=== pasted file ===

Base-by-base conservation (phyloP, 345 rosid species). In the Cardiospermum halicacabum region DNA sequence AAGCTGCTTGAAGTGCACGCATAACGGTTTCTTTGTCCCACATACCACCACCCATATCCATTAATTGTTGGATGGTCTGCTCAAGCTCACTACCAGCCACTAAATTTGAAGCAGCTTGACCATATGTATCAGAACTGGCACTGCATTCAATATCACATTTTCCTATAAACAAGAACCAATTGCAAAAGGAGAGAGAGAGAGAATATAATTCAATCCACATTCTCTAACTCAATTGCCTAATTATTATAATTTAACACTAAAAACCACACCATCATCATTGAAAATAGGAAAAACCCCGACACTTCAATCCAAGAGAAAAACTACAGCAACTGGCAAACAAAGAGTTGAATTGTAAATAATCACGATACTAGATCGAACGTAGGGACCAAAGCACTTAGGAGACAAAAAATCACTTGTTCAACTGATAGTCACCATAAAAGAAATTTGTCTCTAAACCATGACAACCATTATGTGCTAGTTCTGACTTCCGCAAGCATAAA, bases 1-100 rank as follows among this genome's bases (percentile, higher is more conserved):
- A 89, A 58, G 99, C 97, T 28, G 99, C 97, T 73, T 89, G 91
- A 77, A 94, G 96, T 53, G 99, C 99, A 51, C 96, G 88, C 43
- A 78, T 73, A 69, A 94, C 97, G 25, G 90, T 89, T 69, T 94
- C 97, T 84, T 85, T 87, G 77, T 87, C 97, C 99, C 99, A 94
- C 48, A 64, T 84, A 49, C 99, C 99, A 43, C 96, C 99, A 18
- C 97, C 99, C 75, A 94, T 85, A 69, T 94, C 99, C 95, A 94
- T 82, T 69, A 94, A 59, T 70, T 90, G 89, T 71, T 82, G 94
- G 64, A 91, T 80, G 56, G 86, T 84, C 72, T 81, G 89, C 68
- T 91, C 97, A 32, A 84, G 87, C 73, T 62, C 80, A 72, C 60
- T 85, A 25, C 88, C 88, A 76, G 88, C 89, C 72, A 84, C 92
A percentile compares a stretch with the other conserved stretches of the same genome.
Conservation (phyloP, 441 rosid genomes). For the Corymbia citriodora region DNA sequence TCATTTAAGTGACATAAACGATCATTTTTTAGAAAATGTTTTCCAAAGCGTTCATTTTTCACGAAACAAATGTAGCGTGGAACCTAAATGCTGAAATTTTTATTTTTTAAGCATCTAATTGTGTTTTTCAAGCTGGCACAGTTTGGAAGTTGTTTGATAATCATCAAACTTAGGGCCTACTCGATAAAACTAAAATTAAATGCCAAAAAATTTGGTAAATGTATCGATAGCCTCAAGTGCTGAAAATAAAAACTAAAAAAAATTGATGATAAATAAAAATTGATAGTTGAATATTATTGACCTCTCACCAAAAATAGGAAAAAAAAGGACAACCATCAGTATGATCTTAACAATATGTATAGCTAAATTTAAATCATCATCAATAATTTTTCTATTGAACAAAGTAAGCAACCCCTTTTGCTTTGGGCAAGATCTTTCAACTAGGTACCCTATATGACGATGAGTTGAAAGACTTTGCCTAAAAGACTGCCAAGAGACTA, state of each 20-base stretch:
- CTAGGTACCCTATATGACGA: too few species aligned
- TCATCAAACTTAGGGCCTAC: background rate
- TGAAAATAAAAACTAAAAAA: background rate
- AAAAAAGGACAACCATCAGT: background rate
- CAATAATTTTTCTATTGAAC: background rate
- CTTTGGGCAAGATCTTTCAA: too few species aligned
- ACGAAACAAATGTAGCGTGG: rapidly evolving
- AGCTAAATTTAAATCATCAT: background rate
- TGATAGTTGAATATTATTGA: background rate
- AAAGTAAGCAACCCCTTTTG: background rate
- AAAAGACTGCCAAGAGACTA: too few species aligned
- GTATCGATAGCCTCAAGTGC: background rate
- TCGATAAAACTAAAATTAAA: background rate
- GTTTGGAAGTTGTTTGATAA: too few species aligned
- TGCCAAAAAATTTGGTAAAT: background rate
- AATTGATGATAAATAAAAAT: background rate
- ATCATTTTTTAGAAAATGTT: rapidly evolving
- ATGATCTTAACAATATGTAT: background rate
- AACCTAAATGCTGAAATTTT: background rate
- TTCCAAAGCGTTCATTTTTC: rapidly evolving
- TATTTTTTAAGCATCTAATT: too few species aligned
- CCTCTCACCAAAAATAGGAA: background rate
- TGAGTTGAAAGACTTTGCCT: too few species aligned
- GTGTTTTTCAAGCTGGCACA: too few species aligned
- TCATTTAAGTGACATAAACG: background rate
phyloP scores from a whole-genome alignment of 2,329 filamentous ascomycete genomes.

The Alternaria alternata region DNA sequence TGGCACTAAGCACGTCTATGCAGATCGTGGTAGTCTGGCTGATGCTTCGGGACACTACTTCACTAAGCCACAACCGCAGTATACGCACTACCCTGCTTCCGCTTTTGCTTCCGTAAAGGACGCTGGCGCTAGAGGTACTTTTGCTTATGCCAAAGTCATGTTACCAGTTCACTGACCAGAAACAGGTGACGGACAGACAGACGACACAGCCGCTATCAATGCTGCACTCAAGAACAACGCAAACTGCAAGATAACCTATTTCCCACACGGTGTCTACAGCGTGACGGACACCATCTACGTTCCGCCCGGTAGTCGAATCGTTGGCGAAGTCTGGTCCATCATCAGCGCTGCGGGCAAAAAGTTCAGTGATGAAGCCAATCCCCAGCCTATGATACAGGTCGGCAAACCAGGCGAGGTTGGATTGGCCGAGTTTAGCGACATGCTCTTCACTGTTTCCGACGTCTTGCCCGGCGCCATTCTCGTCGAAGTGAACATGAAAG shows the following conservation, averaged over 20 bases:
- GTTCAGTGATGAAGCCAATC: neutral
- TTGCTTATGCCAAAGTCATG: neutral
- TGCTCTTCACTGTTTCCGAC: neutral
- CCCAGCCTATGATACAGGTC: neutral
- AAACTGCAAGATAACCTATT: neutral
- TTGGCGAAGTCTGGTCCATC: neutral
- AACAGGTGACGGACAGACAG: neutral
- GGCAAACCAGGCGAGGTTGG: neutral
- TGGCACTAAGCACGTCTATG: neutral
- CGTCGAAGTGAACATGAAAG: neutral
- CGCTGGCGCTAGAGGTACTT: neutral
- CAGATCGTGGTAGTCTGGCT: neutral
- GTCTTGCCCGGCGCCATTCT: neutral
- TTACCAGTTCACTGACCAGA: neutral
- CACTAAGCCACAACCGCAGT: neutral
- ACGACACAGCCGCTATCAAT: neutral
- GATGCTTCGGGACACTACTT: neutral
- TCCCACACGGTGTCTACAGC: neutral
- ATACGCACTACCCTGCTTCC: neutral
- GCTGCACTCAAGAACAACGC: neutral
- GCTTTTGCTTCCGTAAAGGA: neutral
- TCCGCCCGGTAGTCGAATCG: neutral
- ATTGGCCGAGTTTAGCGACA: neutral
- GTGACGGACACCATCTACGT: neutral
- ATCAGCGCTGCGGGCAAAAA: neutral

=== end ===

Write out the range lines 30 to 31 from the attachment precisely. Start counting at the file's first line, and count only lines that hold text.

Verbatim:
- ATCATTTTTTAGAAAATGTT: rapidly evolving
- ATGATCTTAACAATATGTAT: background rate